Quote from ‘Burnout’

shareasimage-32

Is this what burnout looks like to you? It is certainly how I have felt before…

This is actually a monk seal resting (they hunt at night) on the beach in Kauai, Hawaii. If I were to be burned out again, Kauai would be a nice place for it.

Advertisements

Opening

wave-2630_640

    Sometimes I forget to remember we are energy and as energy beings, our lives consist of a series of never-ending waves, with peaks and troughs, just like the ocean. Every living creature experiences these highs and lows along with everything in between. To deny it is to deny life.
    It’s when we get stuck in the bottom of the trough that our body, mind and spirit can begin to shut down. We settle deeper into the valley and find ourselves sinking through it alone, down toward the realm of despair and hopelessness. I’ve had some experience with this in my life. Many of us have. Opening is written for all of us.
    It’s as if we become frozen in our thoughts and cannot fathom any possibility of ever finding a way back up, toward the light and air and life. We must hang on for the duration of the ride. It does get better. It has no choice. We do have a choice of how to react to the feeling when despair is seeping into our thoughts.
    Melancholy, like all else, does not last forever. Everything is changing, always. Nothing stands still in nature. It’s just a temporary lull in our energy body. We hold on because we know in our hearts things will get better. Nothing stays the same. It cannot.
    Perhaps a change of scenery wakes us, or maybe talk therapy or sometimes medication, or a combination of these. We can choose to self-medicate, but it doesn’t help much and can make us feel worse. We owe it to ourselves and anyone we care about to hang on and get help. It’s always just a phone call away. We can also learn to be proactive.
    We finally begin surfing back up the trough slowly toward the peak. When we finally reach it, we ride it with exuberance and joy, wanting the feeling to last forever. It cannot. We must focus on the joy we feel throughout our body; our happiness in that very moment. We must remember this feeling. It keeps us centered.
    It is this beautiful memory that carries us through the next trough. It will come. When we prepare ourselves for it, we can remember and choose to ride through it much more easily and spend less time there.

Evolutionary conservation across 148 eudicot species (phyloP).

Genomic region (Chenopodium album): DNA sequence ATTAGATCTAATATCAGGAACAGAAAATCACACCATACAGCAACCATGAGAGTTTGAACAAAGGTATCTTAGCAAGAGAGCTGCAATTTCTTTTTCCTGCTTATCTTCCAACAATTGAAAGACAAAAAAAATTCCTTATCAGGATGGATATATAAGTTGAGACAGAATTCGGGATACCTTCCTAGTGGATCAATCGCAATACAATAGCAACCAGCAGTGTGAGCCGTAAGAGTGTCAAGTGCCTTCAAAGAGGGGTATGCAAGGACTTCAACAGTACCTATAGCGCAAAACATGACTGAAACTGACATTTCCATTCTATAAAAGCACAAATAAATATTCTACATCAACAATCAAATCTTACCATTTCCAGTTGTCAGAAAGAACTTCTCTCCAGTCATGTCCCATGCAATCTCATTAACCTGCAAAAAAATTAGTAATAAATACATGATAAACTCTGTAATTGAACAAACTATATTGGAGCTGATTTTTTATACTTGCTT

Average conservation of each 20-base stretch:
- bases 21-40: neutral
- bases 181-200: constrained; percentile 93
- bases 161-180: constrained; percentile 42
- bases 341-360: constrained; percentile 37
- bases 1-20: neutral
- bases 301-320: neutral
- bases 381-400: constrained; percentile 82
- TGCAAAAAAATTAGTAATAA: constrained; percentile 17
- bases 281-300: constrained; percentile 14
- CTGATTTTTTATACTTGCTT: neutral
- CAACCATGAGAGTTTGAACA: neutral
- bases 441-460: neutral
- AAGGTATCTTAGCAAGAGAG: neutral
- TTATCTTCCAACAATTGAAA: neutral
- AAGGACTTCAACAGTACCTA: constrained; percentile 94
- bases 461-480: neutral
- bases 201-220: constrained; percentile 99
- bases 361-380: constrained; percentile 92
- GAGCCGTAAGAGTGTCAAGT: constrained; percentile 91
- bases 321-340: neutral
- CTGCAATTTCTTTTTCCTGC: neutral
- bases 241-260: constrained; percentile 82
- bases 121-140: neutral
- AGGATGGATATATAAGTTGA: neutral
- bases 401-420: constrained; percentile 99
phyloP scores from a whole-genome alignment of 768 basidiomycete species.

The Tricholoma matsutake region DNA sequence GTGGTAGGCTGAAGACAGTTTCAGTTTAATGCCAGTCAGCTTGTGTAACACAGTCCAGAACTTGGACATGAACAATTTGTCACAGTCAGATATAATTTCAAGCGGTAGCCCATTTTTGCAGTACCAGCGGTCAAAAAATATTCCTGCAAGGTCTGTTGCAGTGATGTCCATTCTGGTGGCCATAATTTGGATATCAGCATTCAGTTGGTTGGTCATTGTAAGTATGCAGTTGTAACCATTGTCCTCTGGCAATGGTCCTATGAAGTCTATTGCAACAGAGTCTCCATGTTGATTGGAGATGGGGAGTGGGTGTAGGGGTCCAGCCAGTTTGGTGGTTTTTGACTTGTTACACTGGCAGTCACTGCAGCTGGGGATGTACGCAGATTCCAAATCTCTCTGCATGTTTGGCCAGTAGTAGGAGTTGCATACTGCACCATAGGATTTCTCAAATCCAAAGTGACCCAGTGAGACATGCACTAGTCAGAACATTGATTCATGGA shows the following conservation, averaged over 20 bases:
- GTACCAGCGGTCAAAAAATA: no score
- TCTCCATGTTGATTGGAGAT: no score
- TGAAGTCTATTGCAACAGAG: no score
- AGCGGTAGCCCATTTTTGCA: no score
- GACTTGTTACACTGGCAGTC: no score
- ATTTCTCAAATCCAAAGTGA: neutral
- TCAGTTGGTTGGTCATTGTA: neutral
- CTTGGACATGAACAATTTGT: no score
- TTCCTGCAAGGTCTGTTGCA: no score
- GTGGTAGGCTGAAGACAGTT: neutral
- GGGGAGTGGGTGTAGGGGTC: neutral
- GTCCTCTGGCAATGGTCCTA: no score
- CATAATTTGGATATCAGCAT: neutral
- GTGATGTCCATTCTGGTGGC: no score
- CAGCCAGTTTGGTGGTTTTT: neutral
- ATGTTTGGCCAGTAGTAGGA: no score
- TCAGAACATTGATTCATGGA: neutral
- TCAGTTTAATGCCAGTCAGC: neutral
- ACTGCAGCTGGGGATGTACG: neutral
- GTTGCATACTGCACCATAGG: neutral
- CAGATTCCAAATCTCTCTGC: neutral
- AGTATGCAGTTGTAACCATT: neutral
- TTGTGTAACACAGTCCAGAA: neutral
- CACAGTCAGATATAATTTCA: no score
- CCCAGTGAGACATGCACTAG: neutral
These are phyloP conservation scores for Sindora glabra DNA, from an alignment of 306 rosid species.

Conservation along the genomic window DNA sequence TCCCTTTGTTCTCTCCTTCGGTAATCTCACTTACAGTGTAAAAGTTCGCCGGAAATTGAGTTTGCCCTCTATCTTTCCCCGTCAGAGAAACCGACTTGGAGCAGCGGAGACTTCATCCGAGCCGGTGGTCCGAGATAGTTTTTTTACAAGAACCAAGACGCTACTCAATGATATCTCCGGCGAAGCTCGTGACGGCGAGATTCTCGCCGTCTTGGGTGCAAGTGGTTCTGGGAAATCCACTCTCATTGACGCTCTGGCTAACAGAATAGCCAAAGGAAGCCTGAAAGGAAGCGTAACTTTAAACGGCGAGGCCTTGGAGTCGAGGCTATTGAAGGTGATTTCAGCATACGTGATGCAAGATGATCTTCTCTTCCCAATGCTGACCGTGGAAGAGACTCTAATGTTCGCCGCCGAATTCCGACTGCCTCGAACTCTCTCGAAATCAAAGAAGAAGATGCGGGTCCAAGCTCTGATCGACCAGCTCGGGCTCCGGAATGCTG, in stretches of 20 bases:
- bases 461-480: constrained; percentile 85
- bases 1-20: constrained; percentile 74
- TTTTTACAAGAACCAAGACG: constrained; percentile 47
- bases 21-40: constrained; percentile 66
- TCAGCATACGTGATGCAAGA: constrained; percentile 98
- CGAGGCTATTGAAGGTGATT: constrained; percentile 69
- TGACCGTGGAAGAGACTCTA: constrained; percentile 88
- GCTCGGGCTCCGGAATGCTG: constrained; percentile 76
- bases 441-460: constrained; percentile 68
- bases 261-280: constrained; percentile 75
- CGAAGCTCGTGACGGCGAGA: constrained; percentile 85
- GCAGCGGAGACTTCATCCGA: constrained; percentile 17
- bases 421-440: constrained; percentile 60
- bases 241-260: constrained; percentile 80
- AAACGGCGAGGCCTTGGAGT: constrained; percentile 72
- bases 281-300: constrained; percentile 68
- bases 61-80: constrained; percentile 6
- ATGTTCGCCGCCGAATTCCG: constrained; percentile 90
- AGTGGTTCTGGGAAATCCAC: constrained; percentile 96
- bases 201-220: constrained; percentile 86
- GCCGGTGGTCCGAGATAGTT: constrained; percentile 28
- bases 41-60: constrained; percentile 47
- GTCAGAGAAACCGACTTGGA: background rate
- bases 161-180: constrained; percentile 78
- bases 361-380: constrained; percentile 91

Like nature, we sometimes shine brightly and other times not so much. If every sunrise was spectacular every day, completely predictable, the joy in watching it would fade quickly.
    Birds will continue to sing and wind still blows. Rain falls down and leaves grow out. Seasons change for a reason. Nature needs her rest to gather energy for the next growth spurt. We remember this and know it deep in our bones. We begin again with our soul slate wiped clean, ready for a new day. We learn and grow. We open up to life.
    When I see a particularly beautiful sunrise, I feel washed in perfection. Most mornings the sun comes up without much color or depth. That’s what makes a spectacular sunrise all the more special. It is rare and unique, just like each of us.
    If we try to keep a baby from walking or a tree from budding or a star from shining, how successful do you think we will be? Opening reminds us to allow the darkness of the trough and sit with it for a time, because after the darkness, the sun always rises again in the eastern sky.
    It gets easier and easier to navigate all the different waves of our lives, up and down and up again. We begin to notice as we surf, the peaks and valleys become easier each time. We come to see life as magical and beautiful. This is where contentment lives.        

Forks In the Road

forks

    We are all different people with varied histories traveling along the same roads in life. We meet new aquaintances and friends along the way, share the road for a while and veer off in a new direction.
    When we care about someone and they begin taking a path that does not quite mesh with our value system, or vice versa, separation on some level naturally occurs.
    We have a choice. Most of our differences fall into one of two categories. We can either learn to accept or at least leave room for openness and exchange of opinions and ideas. That’s where we grow.
    Differences are what help us evolve as humans and come to a deeper understanding of each other. We form our own values from this place of understanding. Communication is a back and forth exchange of ideas.
    What can happen too easily is we begin to shut down or turn away from each other. We might even slip down the icy slope and land in a muddy snowbank of intolerance. It’s a very dark place.
    Communication can too easily break down entirely. I certainly am not the best communicator. I am working on improving that aspect of my personality. It can be challenging, but it is in our challenges where we find the deepest learning and growth.
    Occasionally we find ourselves in an awkward position of either surrendering our own power to please another, or having to protect ourselves from further attempted control by severing all ties.
    I’ve been on both sides of that fence and have learned that giving my power away is not a solution to anything. Ever. It creates deep resentment and anger, usually with both parties.